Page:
Depression in heart failure patients hits men hardest
American Heart Association Meeting Report - Abstract 279
FRIDAY NEWS TIP
May 11, 2012
May 11, 2012
Embargoed for 9:30 a.m. ET
Depression and reports of having poor quality of life are more likely in male heart failure patients than in women or men without heart failure, according to research presented at the American Heart Association’s Quality of Care and Outcomes Research Scientific Sessions 2012.
While depression in the general population is more frequent and severe in women, and in heart failure (HF) patients versus patients without HF, the emotional impact on men with HF has not been well studied, especially how depression affects their perceived quality of life.
The researchers screened more than 3,300 patients who were referred to their medical center for cardiovascular assessment over a one-year period. In addition to scoring responses to a standardized depression test, they also administered a quality-of-life questionnaire. They then examined the scores by gender and diagnosis of HF.
In general, minor and major depression were more frequent in women than in men (14 percent vs. 8.9 percent), and in HF patients (22 percent versus 9.6 percent). Quality-of-life scores were also lower in women and in HF patients. However, the difference in depression and quality of life scores was more than double for men with HF, compared to all patients. Women with HF also had higher scores than their non-HF counterparts, but the difference was significantly less.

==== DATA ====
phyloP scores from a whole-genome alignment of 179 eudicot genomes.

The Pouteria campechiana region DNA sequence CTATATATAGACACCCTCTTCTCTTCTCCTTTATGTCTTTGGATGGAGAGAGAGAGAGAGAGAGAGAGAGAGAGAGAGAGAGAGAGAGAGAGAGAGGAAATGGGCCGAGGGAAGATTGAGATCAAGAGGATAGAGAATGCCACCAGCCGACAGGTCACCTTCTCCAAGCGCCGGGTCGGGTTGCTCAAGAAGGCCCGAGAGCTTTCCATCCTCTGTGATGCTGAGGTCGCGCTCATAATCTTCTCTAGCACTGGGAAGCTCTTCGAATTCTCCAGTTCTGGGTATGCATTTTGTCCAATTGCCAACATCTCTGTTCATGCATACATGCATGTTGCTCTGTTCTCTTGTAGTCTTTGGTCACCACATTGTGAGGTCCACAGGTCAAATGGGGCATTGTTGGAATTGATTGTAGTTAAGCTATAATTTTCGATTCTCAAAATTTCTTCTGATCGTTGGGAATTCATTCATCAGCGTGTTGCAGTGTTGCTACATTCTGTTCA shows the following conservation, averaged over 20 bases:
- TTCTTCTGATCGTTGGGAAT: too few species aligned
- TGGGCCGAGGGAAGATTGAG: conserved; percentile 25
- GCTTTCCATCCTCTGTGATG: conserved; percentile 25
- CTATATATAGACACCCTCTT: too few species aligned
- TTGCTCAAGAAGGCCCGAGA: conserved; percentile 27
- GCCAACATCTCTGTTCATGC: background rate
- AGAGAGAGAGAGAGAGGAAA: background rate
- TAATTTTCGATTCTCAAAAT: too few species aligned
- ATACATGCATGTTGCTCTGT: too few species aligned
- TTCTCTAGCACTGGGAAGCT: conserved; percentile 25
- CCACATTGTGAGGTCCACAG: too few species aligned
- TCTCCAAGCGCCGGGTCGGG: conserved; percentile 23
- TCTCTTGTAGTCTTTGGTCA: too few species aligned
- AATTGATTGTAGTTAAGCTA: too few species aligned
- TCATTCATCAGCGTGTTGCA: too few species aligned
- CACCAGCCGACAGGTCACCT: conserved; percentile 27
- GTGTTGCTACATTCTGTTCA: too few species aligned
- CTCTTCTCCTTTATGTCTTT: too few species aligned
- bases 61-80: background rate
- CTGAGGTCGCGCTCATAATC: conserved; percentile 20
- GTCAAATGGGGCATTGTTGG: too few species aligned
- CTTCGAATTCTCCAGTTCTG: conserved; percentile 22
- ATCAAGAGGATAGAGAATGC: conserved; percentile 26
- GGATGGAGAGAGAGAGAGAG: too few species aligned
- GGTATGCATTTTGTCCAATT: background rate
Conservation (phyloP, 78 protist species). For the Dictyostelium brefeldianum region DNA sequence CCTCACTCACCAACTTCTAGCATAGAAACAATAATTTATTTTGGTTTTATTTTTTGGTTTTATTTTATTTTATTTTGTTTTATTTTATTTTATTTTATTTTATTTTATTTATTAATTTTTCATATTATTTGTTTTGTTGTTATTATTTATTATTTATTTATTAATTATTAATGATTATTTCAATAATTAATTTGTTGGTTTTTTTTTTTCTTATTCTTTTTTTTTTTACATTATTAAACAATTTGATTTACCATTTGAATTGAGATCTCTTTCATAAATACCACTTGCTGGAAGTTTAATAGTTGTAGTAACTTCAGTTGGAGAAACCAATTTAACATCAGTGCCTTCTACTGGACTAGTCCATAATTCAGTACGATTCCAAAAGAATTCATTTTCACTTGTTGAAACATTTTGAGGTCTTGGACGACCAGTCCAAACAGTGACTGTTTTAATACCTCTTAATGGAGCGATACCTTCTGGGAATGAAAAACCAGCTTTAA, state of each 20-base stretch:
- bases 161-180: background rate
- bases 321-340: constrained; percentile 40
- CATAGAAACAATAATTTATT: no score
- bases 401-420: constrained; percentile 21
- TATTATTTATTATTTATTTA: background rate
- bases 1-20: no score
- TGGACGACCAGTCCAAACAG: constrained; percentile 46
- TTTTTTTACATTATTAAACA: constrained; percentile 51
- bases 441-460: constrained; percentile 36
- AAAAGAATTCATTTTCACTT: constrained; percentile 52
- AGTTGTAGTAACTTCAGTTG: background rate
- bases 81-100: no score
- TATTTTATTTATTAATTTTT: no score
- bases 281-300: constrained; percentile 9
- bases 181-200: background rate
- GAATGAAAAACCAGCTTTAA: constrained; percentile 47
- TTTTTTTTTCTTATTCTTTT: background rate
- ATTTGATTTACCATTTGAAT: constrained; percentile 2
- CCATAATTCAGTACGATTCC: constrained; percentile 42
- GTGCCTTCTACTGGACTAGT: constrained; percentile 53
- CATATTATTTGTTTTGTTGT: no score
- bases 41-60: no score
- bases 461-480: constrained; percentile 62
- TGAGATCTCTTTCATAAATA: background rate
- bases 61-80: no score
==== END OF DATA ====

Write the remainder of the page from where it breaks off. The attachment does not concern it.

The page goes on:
Author disclosures and funding information are on the abstracts.
Statements and conclusions of study authors presented at American Heart Association scientific meetings are solely those of the study authors and do not necessarily reflect the association’s policy or position. The association makes no representation or guarantee as to their accuracy or reliability. The association receives funding primarily from individuals; foundations and corporations (including pharmaceutical, device manufacturers and other companies) also make donations and fund specific association programs and events. The association has strict policies to prevent these relationships from influencing the science content. Revenues from pharmaceutical and device corporations are available at www.heart.org/corporatefunding.
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